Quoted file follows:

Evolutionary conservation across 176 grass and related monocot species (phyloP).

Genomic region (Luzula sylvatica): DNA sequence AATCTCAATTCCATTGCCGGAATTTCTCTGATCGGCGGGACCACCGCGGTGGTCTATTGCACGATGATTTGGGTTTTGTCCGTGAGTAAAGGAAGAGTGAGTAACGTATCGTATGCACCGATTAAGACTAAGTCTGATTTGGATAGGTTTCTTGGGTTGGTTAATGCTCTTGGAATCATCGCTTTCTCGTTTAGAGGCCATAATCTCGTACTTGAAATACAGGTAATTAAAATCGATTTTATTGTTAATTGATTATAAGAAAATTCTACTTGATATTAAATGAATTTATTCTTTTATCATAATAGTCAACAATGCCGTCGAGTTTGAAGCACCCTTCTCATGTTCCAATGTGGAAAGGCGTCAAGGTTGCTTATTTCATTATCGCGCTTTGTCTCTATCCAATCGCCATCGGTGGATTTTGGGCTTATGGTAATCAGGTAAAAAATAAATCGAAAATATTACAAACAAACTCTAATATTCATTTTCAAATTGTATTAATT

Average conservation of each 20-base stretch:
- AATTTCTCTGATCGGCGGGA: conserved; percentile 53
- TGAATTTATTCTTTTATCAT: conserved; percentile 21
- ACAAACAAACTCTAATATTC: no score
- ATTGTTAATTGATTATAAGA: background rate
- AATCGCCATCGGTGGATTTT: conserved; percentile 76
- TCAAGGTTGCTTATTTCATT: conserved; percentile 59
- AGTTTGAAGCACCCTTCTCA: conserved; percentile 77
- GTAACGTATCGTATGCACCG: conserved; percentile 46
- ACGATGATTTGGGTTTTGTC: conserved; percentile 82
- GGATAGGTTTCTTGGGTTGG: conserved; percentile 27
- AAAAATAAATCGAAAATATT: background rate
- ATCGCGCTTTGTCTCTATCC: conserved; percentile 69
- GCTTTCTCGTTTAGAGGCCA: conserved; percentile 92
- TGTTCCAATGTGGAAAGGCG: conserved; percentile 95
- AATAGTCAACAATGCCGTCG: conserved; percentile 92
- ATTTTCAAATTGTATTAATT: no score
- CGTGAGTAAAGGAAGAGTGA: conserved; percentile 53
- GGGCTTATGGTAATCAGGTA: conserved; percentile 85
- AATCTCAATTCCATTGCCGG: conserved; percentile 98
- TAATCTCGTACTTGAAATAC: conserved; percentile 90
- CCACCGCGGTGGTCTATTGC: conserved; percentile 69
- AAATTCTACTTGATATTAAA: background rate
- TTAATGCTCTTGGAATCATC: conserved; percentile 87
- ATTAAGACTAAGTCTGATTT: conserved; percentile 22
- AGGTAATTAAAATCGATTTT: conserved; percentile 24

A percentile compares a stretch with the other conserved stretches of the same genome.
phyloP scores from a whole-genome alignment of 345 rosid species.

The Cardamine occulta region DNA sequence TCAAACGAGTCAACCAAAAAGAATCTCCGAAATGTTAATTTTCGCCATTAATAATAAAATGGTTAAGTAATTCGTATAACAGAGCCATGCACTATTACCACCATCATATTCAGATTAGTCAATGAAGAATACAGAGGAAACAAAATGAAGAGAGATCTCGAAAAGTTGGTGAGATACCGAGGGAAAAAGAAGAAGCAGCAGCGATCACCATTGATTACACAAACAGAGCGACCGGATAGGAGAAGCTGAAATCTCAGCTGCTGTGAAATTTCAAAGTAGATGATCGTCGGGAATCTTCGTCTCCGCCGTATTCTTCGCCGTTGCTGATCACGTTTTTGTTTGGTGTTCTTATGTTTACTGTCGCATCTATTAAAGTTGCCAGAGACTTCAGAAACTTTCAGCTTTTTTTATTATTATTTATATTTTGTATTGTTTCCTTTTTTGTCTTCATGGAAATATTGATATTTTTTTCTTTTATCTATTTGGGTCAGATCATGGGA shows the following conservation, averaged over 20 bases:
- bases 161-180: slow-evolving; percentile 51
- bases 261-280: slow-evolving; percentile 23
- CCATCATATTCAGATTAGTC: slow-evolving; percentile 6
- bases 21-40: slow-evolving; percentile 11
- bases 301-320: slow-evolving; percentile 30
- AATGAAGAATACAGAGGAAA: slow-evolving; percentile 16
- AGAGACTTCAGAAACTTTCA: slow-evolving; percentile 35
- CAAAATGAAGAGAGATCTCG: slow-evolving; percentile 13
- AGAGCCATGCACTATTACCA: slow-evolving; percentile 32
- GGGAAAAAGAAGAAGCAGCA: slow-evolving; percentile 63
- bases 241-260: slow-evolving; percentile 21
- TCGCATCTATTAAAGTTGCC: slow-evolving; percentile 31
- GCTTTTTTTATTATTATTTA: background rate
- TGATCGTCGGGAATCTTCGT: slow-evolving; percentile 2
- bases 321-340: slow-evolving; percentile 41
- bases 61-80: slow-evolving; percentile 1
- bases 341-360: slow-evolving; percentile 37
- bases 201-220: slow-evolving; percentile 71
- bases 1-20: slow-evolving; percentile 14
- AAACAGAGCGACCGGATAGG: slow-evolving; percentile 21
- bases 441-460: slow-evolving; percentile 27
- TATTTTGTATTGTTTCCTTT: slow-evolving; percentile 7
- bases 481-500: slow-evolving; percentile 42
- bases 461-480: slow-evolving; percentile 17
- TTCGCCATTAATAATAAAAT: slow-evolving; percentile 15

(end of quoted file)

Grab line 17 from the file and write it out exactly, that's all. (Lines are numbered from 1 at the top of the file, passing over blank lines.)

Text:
- TGTTCCAATGTGGAAAGGCG: conserved; percentile 95